Top 25 interview questions of finance
Top 25 interview questions of finance
Q1) What is investment banking?
Investment banking manages portfolios of financial assets, commodity and currency, fixed income, corporate finance, corporate advisory services for mergers and acquisitions, debt and equity writing etc.
Q2) What Is Working Capital?
By definition, working capital is current assets minus current liabilities. The working capital figure shows a financial manager how much of an organization's cash is tied up in items such as accounts receivables and inventory. It also indicates how much cash is going to be required to pay off short term debt and obligations over the next year.
Q3) How do you calculate the WACC?
WACC (stands for Weighted Average Cost of Capital) is calculated by taking the percentage of debt to total capital, multiplied by the debt interest rate, multiplied by one minus the effective tax rate, plus the percentage of equity to capital, multiplied by the required return on equity. Learn more in CFI’s free guide to understanding WACC.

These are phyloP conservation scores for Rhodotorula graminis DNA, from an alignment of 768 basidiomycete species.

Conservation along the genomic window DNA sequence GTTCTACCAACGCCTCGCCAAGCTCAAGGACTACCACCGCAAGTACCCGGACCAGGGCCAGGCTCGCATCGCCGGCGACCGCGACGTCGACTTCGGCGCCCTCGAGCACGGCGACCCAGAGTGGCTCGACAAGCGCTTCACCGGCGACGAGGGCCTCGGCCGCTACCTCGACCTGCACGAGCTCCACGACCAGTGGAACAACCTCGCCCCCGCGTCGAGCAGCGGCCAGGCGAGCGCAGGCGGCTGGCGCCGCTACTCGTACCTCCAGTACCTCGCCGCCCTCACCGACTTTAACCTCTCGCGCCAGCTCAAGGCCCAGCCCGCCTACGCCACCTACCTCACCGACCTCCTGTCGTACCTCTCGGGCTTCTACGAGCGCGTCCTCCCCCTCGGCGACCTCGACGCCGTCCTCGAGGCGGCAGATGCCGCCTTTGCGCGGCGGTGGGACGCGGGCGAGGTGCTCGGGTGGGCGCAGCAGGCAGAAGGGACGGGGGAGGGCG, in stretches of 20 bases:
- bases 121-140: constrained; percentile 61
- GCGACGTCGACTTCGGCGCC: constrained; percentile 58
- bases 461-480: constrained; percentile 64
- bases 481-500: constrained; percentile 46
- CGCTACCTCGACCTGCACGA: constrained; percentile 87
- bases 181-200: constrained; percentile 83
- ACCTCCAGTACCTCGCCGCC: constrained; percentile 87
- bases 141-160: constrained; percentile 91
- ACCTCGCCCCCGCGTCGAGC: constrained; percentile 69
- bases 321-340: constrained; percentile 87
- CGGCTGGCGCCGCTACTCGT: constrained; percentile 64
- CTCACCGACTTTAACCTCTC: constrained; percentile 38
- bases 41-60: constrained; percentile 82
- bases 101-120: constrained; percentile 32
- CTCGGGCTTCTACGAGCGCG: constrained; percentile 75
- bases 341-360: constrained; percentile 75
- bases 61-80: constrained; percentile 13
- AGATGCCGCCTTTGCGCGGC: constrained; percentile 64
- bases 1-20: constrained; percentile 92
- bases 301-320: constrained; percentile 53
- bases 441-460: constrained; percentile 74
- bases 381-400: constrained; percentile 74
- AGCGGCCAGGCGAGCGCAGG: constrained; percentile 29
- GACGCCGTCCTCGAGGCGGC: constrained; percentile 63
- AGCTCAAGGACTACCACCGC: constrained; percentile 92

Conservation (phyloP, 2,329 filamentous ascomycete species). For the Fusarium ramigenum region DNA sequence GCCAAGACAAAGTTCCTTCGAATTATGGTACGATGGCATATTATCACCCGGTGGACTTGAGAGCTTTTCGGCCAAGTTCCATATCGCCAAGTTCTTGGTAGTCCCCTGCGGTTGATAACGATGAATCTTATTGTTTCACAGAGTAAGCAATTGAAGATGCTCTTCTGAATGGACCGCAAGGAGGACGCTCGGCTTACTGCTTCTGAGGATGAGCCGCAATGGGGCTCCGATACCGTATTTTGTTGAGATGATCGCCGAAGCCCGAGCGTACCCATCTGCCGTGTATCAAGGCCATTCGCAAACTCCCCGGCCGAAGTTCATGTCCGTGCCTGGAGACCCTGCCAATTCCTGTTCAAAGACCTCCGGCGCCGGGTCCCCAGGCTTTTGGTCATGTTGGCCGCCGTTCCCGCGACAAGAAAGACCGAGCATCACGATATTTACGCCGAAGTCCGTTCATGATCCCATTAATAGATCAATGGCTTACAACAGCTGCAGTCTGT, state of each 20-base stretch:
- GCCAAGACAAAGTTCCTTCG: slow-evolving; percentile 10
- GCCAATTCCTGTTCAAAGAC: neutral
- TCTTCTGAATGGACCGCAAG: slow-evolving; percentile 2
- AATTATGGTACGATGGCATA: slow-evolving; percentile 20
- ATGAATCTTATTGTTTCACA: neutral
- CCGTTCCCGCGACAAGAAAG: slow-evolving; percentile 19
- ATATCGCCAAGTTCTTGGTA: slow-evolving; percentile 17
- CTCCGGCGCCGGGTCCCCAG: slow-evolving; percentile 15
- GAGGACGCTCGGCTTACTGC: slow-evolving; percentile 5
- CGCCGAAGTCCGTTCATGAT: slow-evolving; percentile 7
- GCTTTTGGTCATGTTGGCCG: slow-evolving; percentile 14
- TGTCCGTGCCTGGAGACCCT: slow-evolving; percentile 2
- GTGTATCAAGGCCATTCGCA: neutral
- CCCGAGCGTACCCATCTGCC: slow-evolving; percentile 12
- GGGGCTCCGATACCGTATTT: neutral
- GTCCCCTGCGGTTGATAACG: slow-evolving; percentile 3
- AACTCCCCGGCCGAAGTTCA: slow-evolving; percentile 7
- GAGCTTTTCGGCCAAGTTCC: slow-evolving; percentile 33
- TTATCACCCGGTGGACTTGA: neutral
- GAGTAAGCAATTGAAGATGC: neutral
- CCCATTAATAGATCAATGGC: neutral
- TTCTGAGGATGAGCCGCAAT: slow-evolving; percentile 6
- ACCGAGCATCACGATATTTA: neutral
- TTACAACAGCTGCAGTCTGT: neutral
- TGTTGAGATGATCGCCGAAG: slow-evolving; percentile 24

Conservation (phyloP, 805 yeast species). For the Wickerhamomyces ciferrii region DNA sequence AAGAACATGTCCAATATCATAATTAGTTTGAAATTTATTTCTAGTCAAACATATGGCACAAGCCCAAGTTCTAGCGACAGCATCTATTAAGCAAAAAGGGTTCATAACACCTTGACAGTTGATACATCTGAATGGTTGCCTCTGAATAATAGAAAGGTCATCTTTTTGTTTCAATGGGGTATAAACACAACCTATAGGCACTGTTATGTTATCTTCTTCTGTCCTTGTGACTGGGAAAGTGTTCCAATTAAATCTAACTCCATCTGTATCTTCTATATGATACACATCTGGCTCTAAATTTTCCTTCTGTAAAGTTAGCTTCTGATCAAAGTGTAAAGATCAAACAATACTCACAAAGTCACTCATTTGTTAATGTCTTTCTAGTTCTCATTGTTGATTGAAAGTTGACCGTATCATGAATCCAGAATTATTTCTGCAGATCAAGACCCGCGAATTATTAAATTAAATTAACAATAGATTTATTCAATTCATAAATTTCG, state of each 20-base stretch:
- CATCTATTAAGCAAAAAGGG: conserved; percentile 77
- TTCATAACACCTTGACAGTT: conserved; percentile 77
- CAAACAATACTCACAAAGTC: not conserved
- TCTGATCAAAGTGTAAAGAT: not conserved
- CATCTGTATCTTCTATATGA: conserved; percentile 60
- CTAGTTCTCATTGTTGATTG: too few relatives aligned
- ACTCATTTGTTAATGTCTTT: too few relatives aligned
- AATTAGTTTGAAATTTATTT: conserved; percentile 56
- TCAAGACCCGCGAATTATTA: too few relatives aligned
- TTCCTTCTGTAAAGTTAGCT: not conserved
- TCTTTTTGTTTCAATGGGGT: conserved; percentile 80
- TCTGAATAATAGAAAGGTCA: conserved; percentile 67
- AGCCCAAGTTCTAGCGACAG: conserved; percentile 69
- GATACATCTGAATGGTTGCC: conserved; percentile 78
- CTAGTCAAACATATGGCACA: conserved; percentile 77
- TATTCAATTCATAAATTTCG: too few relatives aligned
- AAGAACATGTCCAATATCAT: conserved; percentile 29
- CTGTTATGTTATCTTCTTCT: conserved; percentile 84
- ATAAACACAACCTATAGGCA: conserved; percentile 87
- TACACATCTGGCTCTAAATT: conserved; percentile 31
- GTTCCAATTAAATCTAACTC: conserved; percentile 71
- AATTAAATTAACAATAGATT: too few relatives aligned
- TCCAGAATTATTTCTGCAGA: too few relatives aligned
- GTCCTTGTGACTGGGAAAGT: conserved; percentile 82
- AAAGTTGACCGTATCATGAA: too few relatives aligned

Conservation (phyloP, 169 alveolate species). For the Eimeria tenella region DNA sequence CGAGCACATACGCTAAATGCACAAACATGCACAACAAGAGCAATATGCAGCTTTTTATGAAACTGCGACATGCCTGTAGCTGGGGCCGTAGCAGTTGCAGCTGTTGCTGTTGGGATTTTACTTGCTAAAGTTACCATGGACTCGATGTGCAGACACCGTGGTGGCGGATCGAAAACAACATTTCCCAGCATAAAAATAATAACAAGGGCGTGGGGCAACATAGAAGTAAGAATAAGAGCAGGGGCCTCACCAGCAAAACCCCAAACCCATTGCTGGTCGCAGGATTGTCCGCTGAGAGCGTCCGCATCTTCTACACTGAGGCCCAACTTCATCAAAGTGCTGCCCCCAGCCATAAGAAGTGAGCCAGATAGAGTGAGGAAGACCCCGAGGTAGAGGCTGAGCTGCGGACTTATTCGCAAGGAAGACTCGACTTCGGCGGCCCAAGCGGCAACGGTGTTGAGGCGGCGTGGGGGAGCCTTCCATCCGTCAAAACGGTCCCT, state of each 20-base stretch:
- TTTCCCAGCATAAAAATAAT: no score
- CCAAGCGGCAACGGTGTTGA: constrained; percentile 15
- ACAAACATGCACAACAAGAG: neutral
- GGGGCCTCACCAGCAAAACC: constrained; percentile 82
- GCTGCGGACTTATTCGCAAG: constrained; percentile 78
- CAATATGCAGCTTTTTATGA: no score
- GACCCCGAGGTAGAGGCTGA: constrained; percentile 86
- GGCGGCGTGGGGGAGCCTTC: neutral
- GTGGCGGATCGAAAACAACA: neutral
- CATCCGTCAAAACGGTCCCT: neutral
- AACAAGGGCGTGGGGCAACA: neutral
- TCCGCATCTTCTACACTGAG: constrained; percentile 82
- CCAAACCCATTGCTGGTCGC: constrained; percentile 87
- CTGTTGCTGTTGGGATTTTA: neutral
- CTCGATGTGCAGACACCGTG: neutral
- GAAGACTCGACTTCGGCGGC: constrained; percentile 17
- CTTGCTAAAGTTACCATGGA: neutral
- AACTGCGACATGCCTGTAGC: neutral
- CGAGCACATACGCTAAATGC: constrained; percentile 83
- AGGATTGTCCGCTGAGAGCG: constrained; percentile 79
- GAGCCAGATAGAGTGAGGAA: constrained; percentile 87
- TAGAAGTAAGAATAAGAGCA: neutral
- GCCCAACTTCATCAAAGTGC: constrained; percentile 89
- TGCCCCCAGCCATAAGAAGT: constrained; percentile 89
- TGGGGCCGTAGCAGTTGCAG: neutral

Q4) Explain To Me What A Cash Flow Statement Is And How It Works.
You'll want to start with net income and then proceed line by line through the major adjustments (depreciation, deferred taxes, and working capital changes) required to arrive at cash flow from operations. In your explanation you'll also want to mention the following: Capital expenditures, purchase of intangible assets, sale of real assets, and purchase/sale of investment securities to find cash flow generated from investing activies.
- Issuance/repurchase of debt, sale of equity, and payment of dividends to find cash flow from financing activities.
- Adding the cash flows from operating, investing and financing activities your able to come up with the total change in cash.
- By taking the cash balance at the beginning of the period and adjusting it for the total change in cash you arrive at the cash balance at the end of the period.
Q5) Is it possible for a company to show positive cash flows but be in grave trouble?
Absolutely. Two examples involve unsustainable improvements in working capital (a company is selling off inventory and delaying payables), and another example involves lack of revenues going forward in the pipeline.
Q6) What is overdraft protection?